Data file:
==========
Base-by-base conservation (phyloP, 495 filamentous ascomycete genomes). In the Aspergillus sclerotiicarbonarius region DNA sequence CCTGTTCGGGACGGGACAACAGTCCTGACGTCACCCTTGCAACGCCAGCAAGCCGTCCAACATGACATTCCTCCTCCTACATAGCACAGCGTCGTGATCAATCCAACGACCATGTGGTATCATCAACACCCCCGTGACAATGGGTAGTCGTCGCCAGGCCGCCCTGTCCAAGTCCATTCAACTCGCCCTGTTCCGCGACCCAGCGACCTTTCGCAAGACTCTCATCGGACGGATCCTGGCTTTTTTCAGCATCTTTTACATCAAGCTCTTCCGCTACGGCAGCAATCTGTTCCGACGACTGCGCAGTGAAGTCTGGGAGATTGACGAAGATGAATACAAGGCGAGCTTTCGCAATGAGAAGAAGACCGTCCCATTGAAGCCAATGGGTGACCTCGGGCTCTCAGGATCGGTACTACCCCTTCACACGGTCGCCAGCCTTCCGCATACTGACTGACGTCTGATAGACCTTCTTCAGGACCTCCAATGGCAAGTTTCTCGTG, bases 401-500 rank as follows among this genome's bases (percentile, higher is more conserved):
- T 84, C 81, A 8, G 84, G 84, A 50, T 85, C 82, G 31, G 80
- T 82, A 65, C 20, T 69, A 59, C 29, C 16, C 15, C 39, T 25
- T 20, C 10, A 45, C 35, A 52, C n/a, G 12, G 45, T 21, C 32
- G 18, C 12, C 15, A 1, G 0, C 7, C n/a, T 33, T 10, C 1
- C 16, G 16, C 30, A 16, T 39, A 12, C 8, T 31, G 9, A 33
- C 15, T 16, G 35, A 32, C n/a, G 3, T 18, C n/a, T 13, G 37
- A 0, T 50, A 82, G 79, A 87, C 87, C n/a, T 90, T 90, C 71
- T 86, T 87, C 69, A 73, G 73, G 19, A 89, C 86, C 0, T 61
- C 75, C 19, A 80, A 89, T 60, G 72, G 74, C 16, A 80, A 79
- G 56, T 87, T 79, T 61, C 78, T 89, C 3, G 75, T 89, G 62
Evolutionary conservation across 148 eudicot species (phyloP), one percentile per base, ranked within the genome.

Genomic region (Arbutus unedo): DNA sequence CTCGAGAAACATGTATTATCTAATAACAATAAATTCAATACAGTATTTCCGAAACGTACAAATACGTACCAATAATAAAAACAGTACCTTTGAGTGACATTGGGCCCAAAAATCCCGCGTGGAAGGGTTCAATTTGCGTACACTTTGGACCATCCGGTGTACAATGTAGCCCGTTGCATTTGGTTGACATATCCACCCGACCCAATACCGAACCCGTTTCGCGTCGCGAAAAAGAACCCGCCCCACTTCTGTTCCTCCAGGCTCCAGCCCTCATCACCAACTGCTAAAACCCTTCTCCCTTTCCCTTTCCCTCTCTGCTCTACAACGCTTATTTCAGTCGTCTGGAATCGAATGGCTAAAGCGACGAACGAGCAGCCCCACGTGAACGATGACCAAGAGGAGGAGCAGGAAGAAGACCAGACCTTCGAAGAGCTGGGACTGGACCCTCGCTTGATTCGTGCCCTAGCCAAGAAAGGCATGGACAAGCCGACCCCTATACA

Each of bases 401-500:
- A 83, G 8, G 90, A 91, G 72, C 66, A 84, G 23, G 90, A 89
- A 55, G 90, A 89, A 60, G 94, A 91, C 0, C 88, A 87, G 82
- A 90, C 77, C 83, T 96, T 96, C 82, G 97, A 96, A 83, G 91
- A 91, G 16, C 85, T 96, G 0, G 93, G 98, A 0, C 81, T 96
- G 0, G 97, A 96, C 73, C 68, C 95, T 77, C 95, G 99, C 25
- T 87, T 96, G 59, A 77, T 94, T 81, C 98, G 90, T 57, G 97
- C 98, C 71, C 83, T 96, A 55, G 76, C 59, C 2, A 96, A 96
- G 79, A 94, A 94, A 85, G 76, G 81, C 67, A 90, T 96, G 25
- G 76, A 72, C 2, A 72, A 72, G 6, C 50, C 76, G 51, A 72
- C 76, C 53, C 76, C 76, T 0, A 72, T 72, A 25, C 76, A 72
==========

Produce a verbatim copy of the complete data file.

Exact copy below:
Base-by-base conservation (phyloP, 495 filamentous ascomycete genomes). In the Aspergillus sclerotiicarbonarius region DNA sequence CCTGTTCGGGACGGGACAACAGTCCTGACGTCACCCTTGCAACGCCAGCAAGCCGTCCAACATGACATTCCTCCTCCTACATAGCACAGCGTCGTGATCAATCCAACGACCATGTGGTATCATCAACACCCCCGTGACAATGGGTAGTCGTCGCCAGGCCGCCCTGTCCAAGTCCATTCAACTCGCCCTGTTCCGCGACCCAGCGACCTTTCGCAAGACTCTCATCGGACGGATCCTGGCTTTTTTCAGCATCTTTTACATCAAGCTCTTCCGCTACGGCAGCAATCTGTTCCGACGACTGCGCAGTGAAGTCTGGGAGATTGACGAAGATGAATACAAGGCGAGCTTTCGCAATGAGAAGAAGACCGTCCCATTGAAGCCAATGGGTGACCTCGGGCTCTCAGGATCGGTACTACCCCTTCACACGGTCGCCAGCCTTCCGCATACTGACTGACGTCTGATAGACCTTCTTCAGGACCTCCAATGGCAAGTTTCTCGTG, bases 401-500 rank as follows among this genome's bases (percentile, higher is more conserved):
- T 84, C 81, A 8, G 84, G 84, A 50, T 85, C 82, G 31, G 80
- T 82, A 65, C 20, T 69, A 59, C 29, C 16, C 15, C 39, T 25
- T 20, C 10, A 45, C 35, A 52, C n/a, G 12, G 45, T 21, C 32
- G 18, C 12, C 15, A 1, G 0, C 7, C n/a, T 33, T 10, C 1
- C 16, G 16, C 30, A 16, T 39, A 12, C 8, T 31, G 9, A 33
- C 15, T 16, G 35, A 32, C n/a, G 3, T 18, C n/a, T 13, G 37
- A 0, T 50, A 82, G 79, A 87, C 87, C n/a, T 90, T 90, C 71
- T 86, T 87, C 69, A 73, G 73, G 19, A 89, C 86, C 0, T 61
- C 75, C 19, A 80, A 89, T 60, G 72, G 74, C 16, A 80, A 79
- G 56, T 87, T 79, T 61, C 78, T 89, C 3, G 75, T 89, G 62
Evolutionary conservation across 148 eudicot species (phyloP), one percentile per base, ranked within the genome.

Genomic region (Arbutus unedo): DNA sequence CTCGAGAAACATGTATTATCTAATAACAATAAATTCAATACAGTATTTCCGAAACGTACAAATACGTACCAATAATAAAAACAGTACCTTTGAGTGACATTGGGCCCAAAAATCCCGCGTGGAAGGGTTCAATTTGCGTACACTTTGGACCATCCGGTGTACAATGTAGCCCGTTGCATTTGGTTGACATATCCACCCGACCCAATACCGAACCCGTTTCGCGTCGCGAAAAAGAACCCGCCCCACTTCTGTTCCTCCAGGCTCCAGCCCTCATCACCAACTGCTAAAACCCTTCTCCCTTTCCCTTTCCCTCTCTGCTCTACAACGCTTATTTCAGTCGTCTGGAATCGAATGGCTAAAGCGACGAACGAGCAGCCCCACGTGAACGATGACCAAGAGGAGGAGCAGGAAGAAGACCAGACCTTCGAAGAGCTGGGACTGGACCCTCGCTTGATTCGTGCCCTAGCCAAGAAAGGCATGGACAAGCCGACCCCTATACA

Each of bases 401-500:
- A 83, G 8, G 90, A 91, G 72, C 66, A 84, G 23, G 90, A 89
- A 55, G 90, A 89, A 60, G 94, A 91, C 0, C 88, A 87, G 82
- A 90, C 77, C 83, T 96, T 96, C 82, G 97, A 96, A 83, G 91
- A 91, G 16, C 85, T 96, G 0, G 93, G 98, A 0, C 81, T 96
- G 0, G 97, A 96, C 73, C 68, C 95, T 77, C 95, G 99, C 25
- T 87, T 96, G 59, A 77, T 94, T 81, C 98, G 90, T 57, G 97
- C 98, C 71, C 83, T 96, A 55, G 76, C 59, C 2, A 96, A 96
- G 79, A 94, A 94, A 85, G 76, G 81, C 67, A 90, T 96, G 25
- G 76, A 72, C 2, A 72, A 72, G 6, C 50, C 76, G 51, A 72
- C 76, C 53, C 76, C 76, T 0, A 72, T 72, A 25, C 76, A 72